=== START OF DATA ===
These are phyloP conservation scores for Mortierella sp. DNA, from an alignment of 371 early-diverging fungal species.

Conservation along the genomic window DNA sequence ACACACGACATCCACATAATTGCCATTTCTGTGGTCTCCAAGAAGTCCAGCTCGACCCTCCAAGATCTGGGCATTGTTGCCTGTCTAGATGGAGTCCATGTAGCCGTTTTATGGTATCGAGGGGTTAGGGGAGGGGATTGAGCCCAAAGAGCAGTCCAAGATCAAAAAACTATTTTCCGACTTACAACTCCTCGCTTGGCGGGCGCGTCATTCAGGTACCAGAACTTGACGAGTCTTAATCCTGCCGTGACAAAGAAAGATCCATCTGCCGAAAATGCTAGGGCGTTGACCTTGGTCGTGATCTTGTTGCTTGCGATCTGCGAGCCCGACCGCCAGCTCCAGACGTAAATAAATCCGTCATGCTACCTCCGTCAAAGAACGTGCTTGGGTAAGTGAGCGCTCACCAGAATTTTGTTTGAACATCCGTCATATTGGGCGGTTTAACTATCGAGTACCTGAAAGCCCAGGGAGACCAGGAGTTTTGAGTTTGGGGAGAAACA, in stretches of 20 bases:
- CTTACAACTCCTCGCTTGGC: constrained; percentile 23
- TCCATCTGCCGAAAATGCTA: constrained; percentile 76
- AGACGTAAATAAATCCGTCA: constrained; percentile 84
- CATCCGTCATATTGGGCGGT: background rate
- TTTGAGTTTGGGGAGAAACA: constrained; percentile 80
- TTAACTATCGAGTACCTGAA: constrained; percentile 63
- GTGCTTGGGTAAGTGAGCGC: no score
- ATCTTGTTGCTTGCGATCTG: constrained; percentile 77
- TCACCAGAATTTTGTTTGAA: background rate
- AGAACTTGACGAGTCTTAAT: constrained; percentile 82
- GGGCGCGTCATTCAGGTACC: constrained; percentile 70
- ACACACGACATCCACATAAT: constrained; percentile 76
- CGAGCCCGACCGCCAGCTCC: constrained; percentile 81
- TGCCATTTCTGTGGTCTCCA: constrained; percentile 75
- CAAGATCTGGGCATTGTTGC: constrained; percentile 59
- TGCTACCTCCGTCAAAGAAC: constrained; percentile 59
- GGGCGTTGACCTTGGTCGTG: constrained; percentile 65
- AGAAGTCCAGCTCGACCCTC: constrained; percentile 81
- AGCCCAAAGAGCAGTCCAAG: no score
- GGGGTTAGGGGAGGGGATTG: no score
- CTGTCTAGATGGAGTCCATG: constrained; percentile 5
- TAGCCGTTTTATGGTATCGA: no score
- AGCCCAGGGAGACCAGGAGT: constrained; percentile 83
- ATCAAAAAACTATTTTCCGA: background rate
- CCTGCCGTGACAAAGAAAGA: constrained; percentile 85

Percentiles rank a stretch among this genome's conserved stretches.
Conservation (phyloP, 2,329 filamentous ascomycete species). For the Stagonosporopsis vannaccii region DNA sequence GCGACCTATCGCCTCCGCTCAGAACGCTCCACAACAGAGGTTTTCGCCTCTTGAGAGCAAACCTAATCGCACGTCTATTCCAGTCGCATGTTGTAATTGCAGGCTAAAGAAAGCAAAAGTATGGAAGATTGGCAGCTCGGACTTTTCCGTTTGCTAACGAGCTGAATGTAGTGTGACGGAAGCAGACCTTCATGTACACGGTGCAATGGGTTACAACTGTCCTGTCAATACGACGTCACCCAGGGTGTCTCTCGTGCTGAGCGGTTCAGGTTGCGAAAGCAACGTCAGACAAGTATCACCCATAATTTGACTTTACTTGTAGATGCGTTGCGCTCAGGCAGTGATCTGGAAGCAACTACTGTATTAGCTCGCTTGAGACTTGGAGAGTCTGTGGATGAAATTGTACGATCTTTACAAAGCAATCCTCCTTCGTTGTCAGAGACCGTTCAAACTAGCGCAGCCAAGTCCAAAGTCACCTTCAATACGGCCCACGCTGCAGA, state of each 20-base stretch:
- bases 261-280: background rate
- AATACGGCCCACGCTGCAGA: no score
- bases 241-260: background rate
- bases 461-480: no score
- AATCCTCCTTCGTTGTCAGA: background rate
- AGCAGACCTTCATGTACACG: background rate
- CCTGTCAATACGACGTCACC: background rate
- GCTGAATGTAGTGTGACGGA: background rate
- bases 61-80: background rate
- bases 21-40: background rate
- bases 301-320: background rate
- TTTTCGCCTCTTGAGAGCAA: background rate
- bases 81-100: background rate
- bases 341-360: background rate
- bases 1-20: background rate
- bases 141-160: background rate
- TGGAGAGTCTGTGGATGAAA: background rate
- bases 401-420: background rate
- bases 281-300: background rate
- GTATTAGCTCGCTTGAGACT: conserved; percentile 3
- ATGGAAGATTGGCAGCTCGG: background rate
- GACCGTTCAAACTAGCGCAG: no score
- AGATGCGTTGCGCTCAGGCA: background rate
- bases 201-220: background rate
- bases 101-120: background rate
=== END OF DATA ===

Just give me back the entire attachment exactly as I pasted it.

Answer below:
These are phyloP conservation scores for Mortierella sp. DNA, from an alignment of 371 early-diverging fungal species.

Conservation along the genomic window DNA sequence ACACACGACATCCACATAATTGCCATTTCTGTGGTCTCCAAGAAGTCCAGCTCGACCCTCCAAGATCTGGGCATTGTTGCCTGTCTAGATGGAGTCCATGTAGCCGTTTTATGGTATCGAGGGGTTAGGGGAGGGGATTGAGCCCAAAGAGCAGTCCAAGATCAAAAAACTATTTTCCGACTTACAACTCCTCGCTTGGCGGGCGCGTCATTCAGGTACCAGAACTTGACGAGTCTTAATCCTGCCGTGACAAAGAAAGATCCATCTGCCGAAAATGCTAGGGCGTTGACCTTGGTCGTGATCTTGTTGCTTGCGATCTGCGAGCCCGACCGCCAGCTCCAGACGTAAATAAATCCGTCATGCTACCTCCGTCAAAGAACGTGCTTGGGTAAGTGAGCGCTCACCAGAATTTTGTTTGAACATCCGTCATATTGGGCGGTTTAACTATCGAGTACCTGAAAGCCCAGGGAGACCAGGAGTTTTGAGTTTGGGGAGAAACA, in stretches of 20 bases:
- CTTACAACTCCTCGCTTGGC: constrained; percentile 23
- TCCATCTGCCGAAAATGCTA: constrained; percentile 76
- AGACGTAAATAAATCCGTCA: constrained; percentile 84
- CATCCGTCATATTGGGCGGT: background rate
- TTTGAGTTTGGGGAGAAACA: constrained; percentile 80
- TTAACTATCGAGTACCTGAA: constrained; percentile 63
- GTGCTTGGGTAAGTGAGCGC: no score
- ATCTTGTTGCTTGCGATCTG: constrained; percentile 77
- TCACCAGAATTTTGTTTGAA: background rate
- AGAACTTGACGAGTCTTAAT: constrained; percentile 82
- GGGCGCGTCATTCAGGTACC: constrained; percentile 70
- ACACACGACATCCACATAAT: constrained; percentile 76
- CGAGCCCGACCGCCAGCTCC: constrained; percentile 81
- TGCCATTTCTGTGGTCTCCA: constrained; percentile 75
- CAAGATCTGGGCATTGTTGC: constrained; percentile 59
- TGCTACCTCCGTCAAAGAAC: constrained; percentile 59
- GGGCGTTGACCTTGGTCGTG: constrained; percentile 65
- AGAAGTCCAGCTCGACCCTC: constrained; percentile 81
- AGCCCAAAGAGCAGTCCAAG: no score
- GGGGTTAGGGGAGGGGATTG: no score
- CTGTCTAGATGGAGTCCATG: constrained; percentile 5
- TAGCCGTTTTATGGTATCGA: no score
- AGCCCAGGGAGACCAGGAGT: constrained; percentile 83
- ATCAAAAAACTATTTTCCGA: background rate
- CCTGCCGTGACAAAGAAAGA: constrained; percentile 85

Percentiles rank a stretch among this genome's conserved stretches.
Conservation (phyloP, 2,329 filamentous ascomycete species). For the Stagonosporopsis vannaccii region DNA sequence GCGACCTATCGCCTCCGCTCAGAACGCTCCACAACAGAGGTTTTCGCCTCTTGAGAGCAAACCTAATCGCACGTCTATTCCAGTCGCATGTTGTAATTGCAGGCTAAAGAAAGCAAAAGTATGGAAGATTGGCAGCTCGGACTTTTCCGTTTGCTAACGAGCTGAATGTAGTGTGACGGAAGCAGACCTTCATGTACACGGTGCAATGGGTTACAACTGTCCTGTCAATACGACGTCACCCAGGGTGTCTCTCGTGCTGAGCGGTTCAGGTTGCGAAAGCAACGTCAGACAAGTATCACCCATAATTTGACTTTACTTGTAGATGCGTTGCGCTCAGGCAGTGATCTGGAAGCAACTACTGTATTAGCTCGCTTGAGACTTGGAGAGTCTGTGGATGAAATTGTACGATCTTTACAAAGCAATCCTCCTTCGTTGTCAGAGACCGTTCAAACTAGCGCAGCCAAGTCCAAAGTCACCTTCAATACGGCCCACGCTGCAGA, state of each 20-base stretch:
- bases 261-280: background rate
- AATACGGCCCACGCTGCAGA: no score
- bases 241-260: background rate
- bases 461-480: no score
- AATCCTCCTTCGTTGTCAGA: background rate
- AGCAGACCTTCATGTACACG: background rate
- CCTGTCAATACGACGTCACC: background rate
- GCTGAATGTAGTGTGACGGA: background rate
- bases 61-80: background rate
- bases 21-40: background rate
- bases 301-320: background rate
- TTTTCGCCTCTTGAGAGCAA: background rate
- bases 81-100: background rate
- bases 341-360: background rate
- bases 1-20: background rate
- bases 141-160: background rate
- TGGAGAGTCTGTGGATGAAA: background rate
- bases 401-420: background rate
- bases 281-300: background rate
- GTATTAGCTCGCTTGAGACT: conserved; percentile 3
- ATGGAAGATTGGCAGCTCGG: background rate
- GACCGTTCAAACTAGCGCAG: no score
- AGATGCGTTGCGCTCAGGCA: background rate
- bases 201-220: background rate
- bases 101-120: background rate